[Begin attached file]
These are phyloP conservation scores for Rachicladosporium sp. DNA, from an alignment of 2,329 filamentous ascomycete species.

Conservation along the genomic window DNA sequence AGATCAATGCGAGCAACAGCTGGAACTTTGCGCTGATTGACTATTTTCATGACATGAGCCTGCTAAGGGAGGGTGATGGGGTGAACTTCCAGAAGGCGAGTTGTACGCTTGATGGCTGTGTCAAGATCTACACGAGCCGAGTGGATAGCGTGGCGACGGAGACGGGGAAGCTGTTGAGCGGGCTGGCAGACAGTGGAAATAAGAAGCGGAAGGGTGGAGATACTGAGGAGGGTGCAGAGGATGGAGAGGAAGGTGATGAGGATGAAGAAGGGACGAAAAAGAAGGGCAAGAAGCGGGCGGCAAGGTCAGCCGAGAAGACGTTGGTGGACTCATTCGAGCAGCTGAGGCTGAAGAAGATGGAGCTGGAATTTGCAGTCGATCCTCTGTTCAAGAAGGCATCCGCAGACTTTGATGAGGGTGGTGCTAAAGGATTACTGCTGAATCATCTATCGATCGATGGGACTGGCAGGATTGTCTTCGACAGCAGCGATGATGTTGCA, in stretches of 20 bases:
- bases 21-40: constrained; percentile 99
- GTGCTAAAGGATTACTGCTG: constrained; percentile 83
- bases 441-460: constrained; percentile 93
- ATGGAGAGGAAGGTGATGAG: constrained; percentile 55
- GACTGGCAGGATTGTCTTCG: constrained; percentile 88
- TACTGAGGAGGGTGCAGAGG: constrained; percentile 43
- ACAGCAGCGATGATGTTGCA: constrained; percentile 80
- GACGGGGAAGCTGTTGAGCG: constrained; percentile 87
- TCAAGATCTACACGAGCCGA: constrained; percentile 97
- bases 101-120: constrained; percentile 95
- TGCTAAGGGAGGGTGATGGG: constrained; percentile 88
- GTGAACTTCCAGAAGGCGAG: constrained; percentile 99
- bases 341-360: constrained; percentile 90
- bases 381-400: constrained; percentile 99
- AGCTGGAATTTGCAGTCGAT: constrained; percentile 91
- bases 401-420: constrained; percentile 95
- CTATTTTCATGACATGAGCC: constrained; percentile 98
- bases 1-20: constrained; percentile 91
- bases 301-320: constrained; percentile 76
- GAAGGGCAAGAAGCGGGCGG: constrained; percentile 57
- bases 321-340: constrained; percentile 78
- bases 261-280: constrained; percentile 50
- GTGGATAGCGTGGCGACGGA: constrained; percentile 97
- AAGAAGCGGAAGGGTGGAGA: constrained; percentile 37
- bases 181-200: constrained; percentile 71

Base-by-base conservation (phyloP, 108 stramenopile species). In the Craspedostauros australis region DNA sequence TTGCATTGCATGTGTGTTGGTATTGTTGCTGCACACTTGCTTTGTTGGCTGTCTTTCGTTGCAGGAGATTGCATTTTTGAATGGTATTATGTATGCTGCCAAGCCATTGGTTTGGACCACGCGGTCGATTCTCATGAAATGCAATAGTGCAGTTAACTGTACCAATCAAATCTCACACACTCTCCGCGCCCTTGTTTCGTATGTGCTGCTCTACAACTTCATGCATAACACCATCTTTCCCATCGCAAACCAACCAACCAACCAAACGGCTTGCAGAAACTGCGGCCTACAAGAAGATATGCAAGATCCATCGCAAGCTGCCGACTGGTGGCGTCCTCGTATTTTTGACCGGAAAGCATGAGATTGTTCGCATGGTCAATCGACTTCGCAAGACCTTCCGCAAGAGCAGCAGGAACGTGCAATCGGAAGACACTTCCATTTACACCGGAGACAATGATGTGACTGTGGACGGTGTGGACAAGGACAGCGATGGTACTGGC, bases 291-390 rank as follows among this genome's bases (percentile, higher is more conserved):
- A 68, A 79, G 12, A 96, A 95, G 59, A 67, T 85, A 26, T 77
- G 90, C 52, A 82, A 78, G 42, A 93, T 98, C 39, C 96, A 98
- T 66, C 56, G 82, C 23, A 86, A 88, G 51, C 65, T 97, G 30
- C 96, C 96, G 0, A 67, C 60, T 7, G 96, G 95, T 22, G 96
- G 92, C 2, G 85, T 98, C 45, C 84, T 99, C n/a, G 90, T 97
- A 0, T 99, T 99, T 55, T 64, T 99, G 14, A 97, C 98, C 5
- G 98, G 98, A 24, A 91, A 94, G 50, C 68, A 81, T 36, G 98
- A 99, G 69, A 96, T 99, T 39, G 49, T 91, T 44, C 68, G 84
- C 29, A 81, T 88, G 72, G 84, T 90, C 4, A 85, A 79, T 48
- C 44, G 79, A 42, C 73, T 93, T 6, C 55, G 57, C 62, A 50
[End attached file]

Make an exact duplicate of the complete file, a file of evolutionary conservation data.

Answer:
These are phyloP conservation scores for Rachicladosporium sp. DNA, from an alignment of 2,329 filamentous ascomycete species.

Conservation along the genomic window DNA sequence AGATCAATGCGAGCAACAGCTGGAACTTTGCGCTGATTGACTATTTTCATGACATGAGCCTGCTAAGGGAGGGTGATGGGGTGAACTTCCAGAAGGCGAGTTGTACGCTTGATGGCTGTGTCAAGATCTACACGAGCCGAGTGGATAGCGTGGCGACGGAGACGGGGAAGCTGTTGAGCGGGCTGGCAGACAGTGGAAATAAGAAGCGGAAGGGTGGAGATACTGAGGAGGGTGCAGAGGATGGAGAGGAAGGTGATGAGGATGAAGAAGGGACGAAAAAGAAGGGCAAGAAGCGGGCGGCAAGGTCAGCCGAGAAGACGTTGGTGGACTCATTCGAGCAGCTGAGGCTGAAGAAGATGGAGCTGGAATTTGCAGTCGATCCTCTGTTCAAGAAGGCATCCGCAGACTTTGATGAGGGTGGTGCTAAAGGATTACTGCTGAATCATCTATCGATCGATGGGACTGGCAGGATTGTCTTCGACAGCAGCGATGATGTTGCA, in stretches of 20 bases:
- bases 21-40: constrained; percentile 99
- GTGCTAAAGGATTACTGCTG: constrained; percentile 83
- bases 441-460: constrained; percentile 93
- ATGGAGAGGAAGGTGATGAG: constrained; percentile 55
- GACTGGCAGGATTGTCTTCG: constrained; percentile 88
- TACTGAGGAGGGTGCAGAGG: constrained; percentile 43
- ACAGCAGCGATGATGTTGCA: constrained; percentile 80
- GACGGGGAAGCTGTTGAGCG: constrained; percentile 87
- TCAAGATCTACACGAGCCGA: constrained; percentile 97
- bases 101-120: constrained; percentile 95
- TGCTAAGGGAGGGTGATGGG: constrained; percentile 88
- GTGAACTTCCAGAAGGCGAG: constrained; percentile 99
- bases 341-360: constrained; percentile 90
- bases 381-400: constrained; percentile 99
- AGCTGGAATTTGCAGTCGAT: constrained; percentile 91
- bases 401-420: constrained; percentile 95
- CTATTTTCATGACATGAGCC: constrained; percentile 98
- bases 1-20: constrained; percentile 91
- bases 301-320: constrained; percentile 76
- GAAGGGCAAGAAGCGGGCGG: constrained; percentile 57
- bases 321-340: constrained; percentile 78
- bases 261-280: constrained; percentile 50
- GTGGATAGCGTGGCGACGGA: constrained; percentile 97
- AAGAAGCGGAAGGGTGGAGA: constrained; percentile 37
- bases 181-200: constrained; percentile 71

Base-by-base conservation (phyloP, 108 stramenopile species). In the Craspedostauros australis region DNA sequence TTGCATTGCATGTGTGTTGGTATTGTTGCTGCACACTTGCTTTGTTGGCTGTCTTTCGTTGCAGGAGATTGCATTTTTGAATGGTATTATGTATGCTGCCAAGCCATTGGTTTGGACCACGCGGTCGATTCTCATGAAATGCAATAGTGCAGTTAACTGTACCAATCAAATCTCACACACTCTCCGCGCCCTTGTTTCGTATGTGCTGCTCTACAACTTCATGCATAACACCATCTTTCCCATCGCAAACCAACCAACCAACCAAACGGCTTGCAGAAACTGCGGCCTACAAGAAGATATGCAAGATCCATCGCAAGCTGCCGACTGGTGGCGTCCTCGTATTTTTGACCGGAAAGCATGAGATTGTTCGCATGGTCAATCGACTTCGCAAGACCTTCCGCAAGAGCAGCAGGAACGTGCAATCGGAAGACACTTCCATTTACACCGGAGACAATGATGTGACTGTGGACGGTGTGGACAAGGACAGCGATGGTACTGGC, bases 291-390 rank as follows among this genome's bases (percentile, higher is more conserved):
- A 68, A 79, G 12, A 96, A 95, G 59, A 67, T 85, A 26, T 77
- G 90, C 52, A 82, A 78, G 42, A 93, T 98, C 39, C 96, A 98
- T 66, C 56, G 82, C 23, A 86, A 88, G 51, C 65, T 97, G 30
- C 96, C 96, G 0, A 67, C 60, T 7, G 96, G 95, T 22, G 96
- G 92, C 2, G 85, T 98, C 45, C 84, T 99, C n/a, G 90, T 97
- A 0, T 99, T 99, T 55, T 64, T 99, G 14, A 97, C 98, C 5
- G 98, G 98, A 24, A 91, A 94, G 50, C 68, A 81, T 36, G 98
- A 99, G 69, A 96, T 99, T 39, G 49, T 91, T 44, C 68, G 84
- C 29, A 81, T 88, G 72, G 84, T 90, C 4, A 85, A 79, T 48
- C 44, G 79, A 42, C 73, T 93, T 6, C 55, G 57, C 62, A 50